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Swedish Bogs Releasing Methane as Permafrost Melts and Rots

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  • Mike Neuman
    The release of methane from a rotting permafrost region is one of several identified positive feedbacks from global warming, since the warming causes even
    Message 1 of 1 , Apr 2, 2004
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      The release of methane from a rotting permafrost region is one of
      several identified "positive feedbacks" from global warming, since
      the warming causes even more greenhouse gases, which cause even more
      warming, and so on.
      March 11, 2004, The Christian Science Monitor

      Global warming has gone to the bogs
      By Robert C. Cowen
      Forget the melting glaciers. Global warming is revealing itself in
      subtler ways. Think methane. Swedish bogs are releasing more methane
      as climate warms and permafrost melts. Methane is a potent greenhouse
      gas with 25 times the heat-trapping power of carbon dioxide (CO2).
      With more methane in the air, climate warming could accelerate.

      Meanwhile, just as global warming theory predicts, the atmosphere's
      highest layers are getting colder and thinner. Contrary to
      expectations, high atmospheric cooling is the way greenhouse gases,
      such as CO2 and methane, interact with infrared (heat) radiation. At
      low altitudes, they absorb heat coming up from below and radiate some
      back downward.

      But where astronauts live, these gases release most of their heat out
      into space, which cools the higher altitudes. The outer atmosphere
      contracts as it cools, thinning out its density.

      Satellites orbiting a few hundred miles out would feel less drag as
      the air through which they travel becomes thinner.

      That's how John Emmert and colleagues with the Naval Research
      Laboratory in Washington found evidence that this long-expected
      global warming effect is under way.

      They report in the Journal of Geophysical Research that 30 years of
      tracking data for 27 satellites and space junk show a steady decline
      in outer atmospheric density.

      That's good news for satellite owners who can use less rocket fuel to
      keep their birds aloft. The news from Sweden is more troubling.

      Bacteria in wetlands release methane as they break down organic
      matter. It's the marsh gas that sometimes ignites to make spooky
      lights in the night. This activity slows down when bogs freeze.

      Northern peat bogs - especially in subarctic Eurasia - are major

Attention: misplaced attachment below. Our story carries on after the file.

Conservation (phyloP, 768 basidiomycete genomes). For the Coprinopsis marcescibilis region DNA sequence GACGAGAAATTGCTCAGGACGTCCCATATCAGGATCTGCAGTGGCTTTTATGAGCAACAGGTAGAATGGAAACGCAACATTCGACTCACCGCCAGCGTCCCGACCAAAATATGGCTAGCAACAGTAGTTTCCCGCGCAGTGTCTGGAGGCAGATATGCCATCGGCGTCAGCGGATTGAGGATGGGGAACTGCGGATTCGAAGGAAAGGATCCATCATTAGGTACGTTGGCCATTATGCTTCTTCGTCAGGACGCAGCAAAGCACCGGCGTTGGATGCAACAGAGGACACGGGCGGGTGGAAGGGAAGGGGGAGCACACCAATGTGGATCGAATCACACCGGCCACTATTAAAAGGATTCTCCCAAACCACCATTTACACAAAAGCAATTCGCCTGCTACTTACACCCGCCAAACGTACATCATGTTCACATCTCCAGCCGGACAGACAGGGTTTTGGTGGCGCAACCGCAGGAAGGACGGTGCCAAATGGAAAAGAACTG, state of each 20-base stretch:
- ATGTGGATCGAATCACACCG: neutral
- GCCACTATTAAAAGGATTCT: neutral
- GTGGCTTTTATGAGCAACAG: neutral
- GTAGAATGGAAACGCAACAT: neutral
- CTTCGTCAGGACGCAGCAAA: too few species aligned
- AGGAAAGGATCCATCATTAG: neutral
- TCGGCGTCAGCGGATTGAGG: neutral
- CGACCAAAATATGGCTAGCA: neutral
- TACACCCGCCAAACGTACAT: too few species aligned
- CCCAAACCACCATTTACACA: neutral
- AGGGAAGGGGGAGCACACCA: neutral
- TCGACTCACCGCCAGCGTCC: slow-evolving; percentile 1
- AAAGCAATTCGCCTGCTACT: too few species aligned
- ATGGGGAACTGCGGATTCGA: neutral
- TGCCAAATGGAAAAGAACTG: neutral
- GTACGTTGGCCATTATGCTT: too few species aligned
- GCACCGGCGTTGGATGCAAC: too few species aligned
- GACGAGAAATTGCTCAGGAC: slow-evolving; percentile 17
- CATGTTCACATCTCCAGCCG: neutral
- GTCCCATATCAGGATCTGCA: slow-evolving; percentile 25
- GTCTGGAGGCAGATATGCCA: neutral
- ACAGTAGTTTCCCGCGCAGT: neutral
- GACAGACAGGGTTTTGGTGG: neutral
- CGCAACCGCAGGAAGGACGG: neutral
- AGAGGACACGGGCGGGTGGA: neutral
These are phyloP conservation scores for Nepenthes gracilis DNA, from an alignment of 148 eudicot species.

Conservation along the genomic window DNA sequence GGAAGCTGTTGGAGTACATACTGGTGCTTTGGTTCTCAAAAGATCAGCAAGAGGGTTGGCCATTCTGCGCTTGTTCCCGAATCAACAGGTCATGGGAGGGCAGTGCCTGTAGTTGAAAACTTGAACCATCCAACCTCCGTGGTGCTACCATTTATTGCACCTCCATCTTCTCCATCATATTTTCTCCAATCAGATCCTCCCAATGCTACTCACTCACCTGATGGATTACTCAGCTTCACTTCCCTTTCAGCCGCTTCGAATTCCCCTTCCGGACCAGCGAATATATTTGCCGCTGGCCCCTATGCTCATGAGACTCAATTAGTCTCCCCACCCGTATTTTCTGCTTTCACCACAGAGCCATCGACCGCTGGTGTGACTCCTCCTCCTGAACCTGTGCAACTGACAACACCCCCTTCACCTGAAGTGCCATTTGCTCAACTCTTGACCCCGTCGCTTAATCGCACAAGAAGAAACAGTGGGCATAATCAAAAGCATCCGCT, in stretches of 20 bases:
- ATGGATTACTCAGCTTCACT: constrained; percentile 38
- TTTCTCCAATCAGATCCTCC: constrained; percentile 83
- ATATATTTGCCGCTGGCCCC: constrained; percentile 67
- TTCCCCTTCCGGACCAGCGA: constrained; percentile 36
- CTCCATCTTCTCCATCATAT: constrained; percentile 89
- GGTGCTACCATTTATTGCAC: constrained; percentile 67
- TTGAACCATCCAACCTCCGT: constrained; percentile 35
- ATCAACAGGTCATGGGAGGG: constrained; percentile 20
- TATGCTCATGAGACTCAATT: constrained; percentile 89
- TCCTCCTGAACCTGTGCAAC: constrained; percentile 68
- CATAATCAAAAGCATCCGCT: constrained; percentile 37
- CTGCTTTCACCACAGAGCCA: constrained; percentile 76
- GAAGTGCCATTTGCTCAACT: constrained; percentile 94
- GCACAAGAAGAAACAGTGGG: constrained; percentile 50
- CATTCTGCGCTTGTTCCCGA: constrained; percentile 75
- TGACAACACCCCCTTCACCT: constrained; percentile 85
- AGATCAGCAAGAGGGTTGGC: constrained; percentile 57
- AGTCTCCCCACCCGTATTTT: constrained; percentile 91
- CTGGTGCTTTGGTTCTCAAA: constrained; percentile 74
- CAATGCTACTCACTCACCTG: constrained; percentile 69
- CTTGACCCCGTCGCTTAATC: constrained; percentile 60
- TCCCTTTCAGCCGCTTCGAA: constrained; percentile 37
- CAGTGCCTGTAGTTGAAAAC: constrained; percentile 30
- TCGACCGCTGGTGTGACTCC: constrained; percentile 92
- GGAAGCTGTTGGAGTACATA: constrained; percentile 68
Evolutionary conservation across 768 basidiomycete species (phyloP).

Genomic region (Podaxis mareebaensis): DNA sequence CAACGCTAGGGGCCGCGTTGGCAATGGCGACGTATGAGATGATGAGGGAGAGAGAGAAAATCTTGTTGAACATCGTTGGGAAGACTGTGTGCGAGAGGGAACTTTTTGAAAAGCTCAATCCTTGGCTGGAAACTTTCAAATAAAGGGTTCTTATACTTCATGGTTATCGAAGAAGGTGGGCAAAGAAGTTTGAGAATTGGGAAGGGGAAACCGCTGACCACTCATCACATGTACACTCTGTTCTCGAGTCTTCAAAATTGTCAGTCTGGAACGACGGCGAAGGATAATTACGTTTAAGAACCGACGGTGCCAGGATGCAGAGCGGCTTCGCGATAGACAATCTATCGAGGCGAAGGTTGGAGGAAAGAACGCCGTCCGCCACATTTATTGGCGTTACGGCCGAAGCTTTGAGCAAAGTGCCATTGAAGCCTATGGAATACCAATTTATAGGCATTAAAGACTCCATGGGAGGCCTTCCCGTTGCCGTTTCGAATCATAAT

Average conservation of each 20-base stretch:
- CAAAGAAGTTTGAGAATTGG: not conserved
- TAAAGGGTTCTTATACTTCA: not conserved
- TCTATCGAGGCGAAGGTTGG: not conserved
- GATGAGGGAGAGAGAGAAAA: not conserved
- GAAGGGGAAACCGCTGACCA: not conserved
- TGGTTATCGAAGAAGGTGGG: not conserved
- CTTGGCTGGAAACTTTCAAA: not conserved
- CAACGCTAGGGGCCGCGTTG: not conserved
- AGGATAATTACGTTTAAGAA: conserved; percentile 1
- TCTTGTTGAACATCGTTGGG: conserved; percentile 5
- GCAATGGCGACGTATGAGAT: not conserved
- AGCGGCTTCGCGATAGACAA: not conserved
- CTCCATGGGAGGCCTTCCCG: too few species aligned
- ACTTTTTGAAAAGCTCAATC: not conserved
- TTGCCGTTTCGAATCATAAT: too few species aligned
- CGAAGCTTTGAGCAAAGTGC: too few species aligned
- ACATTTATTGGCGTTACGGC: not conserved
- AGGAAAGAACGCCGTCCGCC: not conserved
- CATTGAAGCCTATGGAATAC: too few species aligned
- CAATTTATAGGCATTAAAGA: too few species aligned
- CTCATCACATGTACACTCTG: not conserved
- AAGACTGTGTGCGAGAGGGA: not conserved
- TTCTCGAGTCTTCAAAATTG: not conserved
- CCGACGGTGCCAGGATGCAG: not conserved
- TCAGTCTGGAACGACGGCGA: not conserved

sources of methane, which spreads throughout the world. Scientists
      have wondered what will happen as permafrost continues to melt and
      bogs become even more biologically active.

      An international research team recently provided a window into that
      future. The group, led by Torben Christensen and colleagues at Lund
      University's GeoBiosphere Science Center in Sweden, studied 30 years
      of changes in Sweden's Abisko region. Their results, published in
      Geophysical Research Letters, show Sweden's sub-arctic bogs are
      losing permafrost rapidly. It's completely gone in some areas. And
      Dr. Christensen says that, at the Stordalen site, methane emission is
      up "at least 20 percent, but maybe as much as 60 percent, from 1970
      to 2000."

      His team report warns that if its findings are typical of the
      northern subarctic, global warming could accelerate as bogs thaw.

      Laurence Smith at the University of California at Los Angeles and
      colleagues with a joint Russian-American research team expressed a
      similar concern last January in Nature.

      Their studies of vast peat lands in Siberia show the bogs currently
      absorb a lot of CO2 from the atmosphere while releasing methane. But
      this could change. If global warming continues, the researchers warn
      that chemical and biological activity in the bogs could break down
      organic matter that now stores CO2, releasing a major new source of
      the gas back into the atmosphere.

      The bottom line is that we have to pay attention to subtle effects.
      We're not going to be drowned by melting glaciers, but we might be
      bitten by what's sneaking up on us.
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